Deducting Trips Abroad
If you take some personal time on a foreign business trip, the general rule says you must allocate all your travel expenses — including transportation — between your business and personal time. This is known as the "allocation rule." Often times, however, this rule is easily avoided: With a little planning, you can take advantage of two gaping loopholes and thereby deduct 100% of your transportation expenses.

First, there's the "one-week loophole." If your foreign business trip lasts one week or less, you can automatically deduct all your transportation costs (plane fare, cabs to and from airports, etc.). This is true even if you actually spend most of your time vacationing. In figuring the length of your trip, don't count the day you leave, but do count the day you return.

Of course, you can also deduct out-of-pocket daily living expenses (hotels, cabs, tips, 50% of meals, etc.) for all your business days. Needless to say, you can't deduct daily living costs for vacation days.

As explained earlier, the definition of "business day" is pretty liberal. To wit: Weekends and holidays falling between business days count as business days. So do intervening weekdays between business days and standby days. Finally, you get to count days when you intended to work but couldn't for reasons beyond your control (e.g., transportation difficulties or the party you were supposed to meet falling ill).

What if your foreign business trip lasts more than a week? Not a problem. Just plan ahead to take advantage of the 25% loophole. If you qualify, you can once again deduct all your transportation costs and all of your daily out-of-pocket living expenses for business days. The trick here is to make sure you spend less than 25% of your total days vacationing. Count your day of departure and day of return as business days. Ditto for all the other types of business days listed earlier under the one-week loophole.

Help! I Can't Use Those Loopholes!
Relax. Even if you're stuck using the allocation rule, you should still get a nice tax break by deducting the business percentage of your transportation costs. (Again, this is assuming the primary reason for the trip is business.) To figure the percentage, simply divide the days spent principally on business by your total days outside the country, including travel days. Travel days count as business days, along with all the other kinds of days covered above. And as always, you can write off your out-of-pocket daily living expenses for the business days.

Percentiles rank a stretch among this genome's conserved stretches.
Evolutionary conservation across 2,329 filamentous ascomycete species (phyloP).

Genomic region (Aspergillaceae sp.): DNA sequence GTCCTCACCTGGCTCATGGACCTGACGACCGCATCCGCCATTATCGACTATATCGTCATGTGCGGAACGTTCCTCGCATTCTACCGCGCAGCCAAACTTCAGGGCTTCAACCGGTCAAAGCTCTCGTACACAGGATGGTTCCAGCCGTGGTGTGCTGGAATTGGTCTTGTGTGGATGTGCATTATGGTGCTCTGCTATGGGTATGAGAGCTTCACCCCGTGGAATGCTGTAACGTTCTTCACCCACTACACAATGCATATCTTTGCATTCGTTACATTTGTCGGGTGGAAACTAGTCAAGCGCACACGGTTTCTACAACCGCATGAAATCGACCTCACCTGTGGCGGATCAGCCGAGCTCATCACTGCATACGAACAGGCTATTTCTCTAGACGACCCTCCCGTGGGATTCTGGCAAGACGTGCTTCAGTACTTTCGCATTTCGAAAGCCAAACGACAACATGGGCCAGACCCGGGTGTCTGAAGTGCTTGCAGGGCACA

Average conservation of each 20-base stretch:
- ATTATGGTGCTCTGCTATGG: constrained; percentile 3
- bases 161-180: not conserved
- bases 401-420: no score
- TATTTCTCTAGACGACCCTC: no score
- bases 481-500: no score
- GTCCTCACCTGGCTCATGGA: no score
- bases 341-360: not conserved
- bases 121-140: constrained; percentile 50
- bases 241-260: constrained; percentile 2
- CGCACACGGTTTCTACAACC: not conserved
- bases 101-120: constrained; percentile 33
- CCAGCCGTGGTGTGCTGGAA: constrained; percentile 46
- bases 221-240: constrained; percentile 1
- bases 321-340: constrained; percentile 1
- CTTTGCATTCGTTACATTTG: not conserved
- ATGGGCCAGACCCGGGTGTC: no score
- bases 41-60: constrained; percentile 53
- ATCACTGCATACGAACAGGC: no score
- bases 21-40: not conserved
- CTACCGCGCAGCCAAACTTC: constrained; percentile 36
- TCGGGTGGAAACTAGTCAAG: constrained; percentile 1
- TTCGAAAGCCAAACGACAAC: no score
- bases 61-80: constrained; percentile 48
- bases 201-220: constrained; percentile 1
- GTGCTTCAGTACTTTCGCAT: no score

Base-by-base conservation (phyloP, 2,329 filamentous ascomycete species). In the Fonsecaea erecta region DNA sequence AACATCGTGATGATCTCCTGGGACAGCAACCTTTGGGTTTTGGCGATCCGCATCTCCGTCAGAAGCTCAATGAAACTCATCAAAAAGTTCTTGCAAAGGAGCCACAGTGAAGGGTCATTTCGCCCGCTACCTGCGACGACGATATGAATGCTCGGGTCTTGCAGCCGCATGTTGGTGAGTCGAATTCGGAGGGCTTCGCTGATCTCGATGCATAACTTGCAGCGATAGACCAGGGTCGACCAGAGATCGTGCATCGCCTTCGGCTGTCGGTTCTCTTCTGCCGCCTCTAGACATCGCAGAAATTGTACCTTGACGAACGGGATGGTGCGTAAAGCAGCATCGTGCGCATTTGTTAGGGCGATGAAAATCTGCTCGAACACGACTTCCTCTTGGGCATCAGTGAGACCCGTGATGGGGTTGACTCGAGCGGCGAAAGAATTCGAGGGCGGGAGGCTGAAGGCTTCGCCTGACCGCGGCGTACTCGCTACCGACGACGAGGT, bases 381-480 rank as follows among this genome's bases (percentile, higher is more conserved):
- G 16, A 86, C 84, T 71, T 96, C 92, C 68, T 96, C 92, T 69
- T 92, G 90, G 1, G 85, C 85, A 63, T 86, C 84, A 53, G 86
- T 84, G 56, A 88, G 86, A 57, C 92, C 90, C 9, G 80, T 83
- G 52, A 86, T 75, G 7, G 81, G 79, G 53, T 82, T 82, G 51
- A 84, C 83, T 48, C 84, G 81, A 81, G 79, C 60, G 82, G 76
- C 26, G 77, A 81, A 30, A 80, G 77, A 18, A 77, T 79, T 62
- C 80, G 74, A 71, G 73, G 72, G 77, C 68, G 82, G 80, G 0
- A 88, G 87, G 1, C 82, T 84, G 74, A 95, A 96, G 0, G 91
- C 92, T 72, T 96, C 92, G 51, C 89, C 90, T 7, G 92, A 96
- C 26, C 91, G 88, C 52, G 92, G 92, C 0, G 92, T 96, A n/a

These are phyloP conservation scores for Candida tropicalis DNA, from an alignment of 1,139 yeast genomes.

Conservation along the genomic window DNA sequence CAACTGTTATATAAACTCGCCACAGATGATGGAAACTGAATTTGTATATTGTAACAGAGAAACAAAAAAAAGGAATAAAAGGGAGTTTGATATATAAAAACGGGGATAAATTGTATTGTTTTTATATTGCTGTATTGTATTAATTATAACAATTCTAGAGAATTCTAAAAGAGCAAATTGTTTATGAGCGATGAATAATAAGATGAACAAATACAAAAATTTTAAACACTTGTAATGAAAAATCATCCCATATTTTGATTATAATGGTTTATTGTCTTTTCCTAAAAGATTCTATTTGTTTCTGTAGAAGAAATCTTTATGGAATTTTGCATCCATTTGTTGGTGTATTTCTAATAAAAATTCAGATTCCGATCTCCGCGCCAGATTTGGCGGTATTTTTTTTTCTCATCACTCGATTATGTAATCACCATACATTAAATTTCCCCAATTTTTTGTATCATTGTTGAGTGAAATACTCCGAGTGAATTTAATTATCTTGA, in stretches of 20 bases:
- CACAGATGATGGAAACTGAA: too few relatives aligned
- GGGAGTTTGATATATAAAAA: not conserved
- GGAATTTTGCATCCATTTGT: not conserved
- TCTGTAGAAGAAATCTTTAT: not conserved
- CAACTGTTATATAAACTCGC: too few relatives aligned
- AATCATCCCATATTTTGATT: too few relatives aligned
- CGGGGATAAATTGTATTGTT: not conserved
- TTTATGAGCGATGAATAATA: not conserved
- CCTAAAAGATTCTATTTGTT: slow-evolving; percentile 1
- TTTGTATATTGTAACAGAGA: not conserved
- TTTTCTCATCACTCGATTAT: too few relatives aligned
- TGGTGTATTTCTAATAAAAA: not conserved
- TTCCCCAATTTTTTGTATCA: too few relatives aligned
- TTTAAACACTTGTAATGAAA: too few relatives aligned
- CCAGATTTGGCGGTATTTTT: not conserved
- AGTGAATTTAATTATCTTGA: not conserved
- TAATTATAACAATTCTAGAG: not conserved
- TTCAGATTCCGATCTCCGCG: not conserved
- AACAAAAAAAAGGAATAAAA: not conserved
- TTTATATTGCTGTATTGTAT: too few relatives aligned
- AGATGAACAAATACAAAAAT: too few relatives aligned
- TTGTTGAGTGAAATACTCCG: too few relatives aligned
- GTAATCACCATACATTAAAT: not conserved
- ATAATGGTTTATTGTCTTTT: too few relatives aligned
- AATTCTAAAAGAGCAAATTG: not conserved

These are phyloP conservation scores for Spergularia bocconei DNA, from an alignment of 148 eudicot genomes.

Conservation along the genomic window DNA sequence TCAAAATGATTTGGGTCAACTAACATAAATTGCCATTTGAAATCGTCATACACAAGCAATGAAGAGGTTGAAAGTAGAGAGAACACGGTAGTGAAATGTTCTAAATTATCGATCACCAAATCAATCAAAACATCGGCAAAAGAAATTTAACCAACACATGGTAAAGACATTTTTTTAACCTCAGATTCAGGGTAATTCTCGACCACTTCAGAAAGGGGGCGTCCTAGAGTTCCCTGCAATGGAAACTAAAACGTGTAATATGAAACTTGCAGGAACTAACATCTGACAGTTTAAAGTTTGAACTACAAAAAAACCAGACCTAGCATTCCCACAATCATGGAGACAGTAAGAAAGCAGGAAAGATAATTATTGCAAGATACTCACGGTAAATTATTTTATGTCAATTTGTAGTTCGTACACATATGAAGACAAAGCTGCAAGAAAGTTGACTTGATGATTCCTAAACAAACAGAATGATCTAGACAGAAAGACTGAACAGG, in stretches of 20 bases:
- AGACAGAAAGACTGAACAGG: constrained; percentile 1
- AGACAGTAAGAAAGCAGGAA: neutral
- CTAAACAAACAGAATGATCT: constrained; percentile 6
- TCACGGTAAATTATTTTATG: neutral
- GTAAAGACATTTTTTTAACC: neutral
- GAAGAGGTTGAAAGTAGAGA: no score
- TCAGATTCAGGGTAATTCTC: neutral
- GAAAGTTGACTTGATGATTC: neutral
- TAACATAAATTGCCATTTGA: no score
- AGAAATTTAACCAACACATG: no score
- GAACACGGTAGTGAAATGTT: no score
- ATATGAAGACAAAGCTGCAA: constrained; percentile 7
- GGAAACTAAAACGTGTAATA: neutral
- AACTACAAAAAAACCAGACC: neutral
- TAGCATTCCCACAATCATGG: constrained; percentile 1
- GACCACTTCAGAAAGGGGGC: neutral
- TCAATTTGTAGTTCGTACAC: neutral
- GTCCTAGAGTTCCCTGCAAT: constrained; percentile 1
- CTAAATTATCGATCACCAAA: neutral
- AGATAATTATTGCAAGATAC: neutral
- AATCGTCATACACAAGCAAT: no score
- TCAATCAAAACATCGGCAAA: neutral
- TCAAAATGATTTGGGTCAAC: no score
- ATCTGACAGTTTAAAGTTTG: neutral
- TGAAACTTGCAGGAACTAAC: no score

And keep in mind, the allocation rule doesn't apply to travel legs that begin and end on U.S. soil. For example, say you fly from Baltimore to Hong Kong. You have to change planes in San Francisco both ways. So even if you don't qualify for either the one-week loophole or the 25% loophole, you can still deduct 100% of the cost of the outbound leg from Baltimore to San Francisco and 100% of the leg from San Francisco back to Baltimore. The allocation rule applies to the remainder of your airfare (the legs between San Francisco and Hong Kong).

Foreign Conventions
If the reason for a business trip outside North America is to attend a convention directly related to your trade or business, you must follow all the preceding foreign travel rules. Plus you must also show it was just as reasonable for the meeting to be held in the foreign location instead of in North America. If this is truly an international convention with attendees coming from several countries, this shouldn't be a problem. If, however, this is pure boondoggle (i.e., there's no reason that the conference was held in Spain other than that it's a lovely destination), you're out of luck. In that case, your deductions are limited to the convention registration fees and other costs directly related to any business conducted during your trip.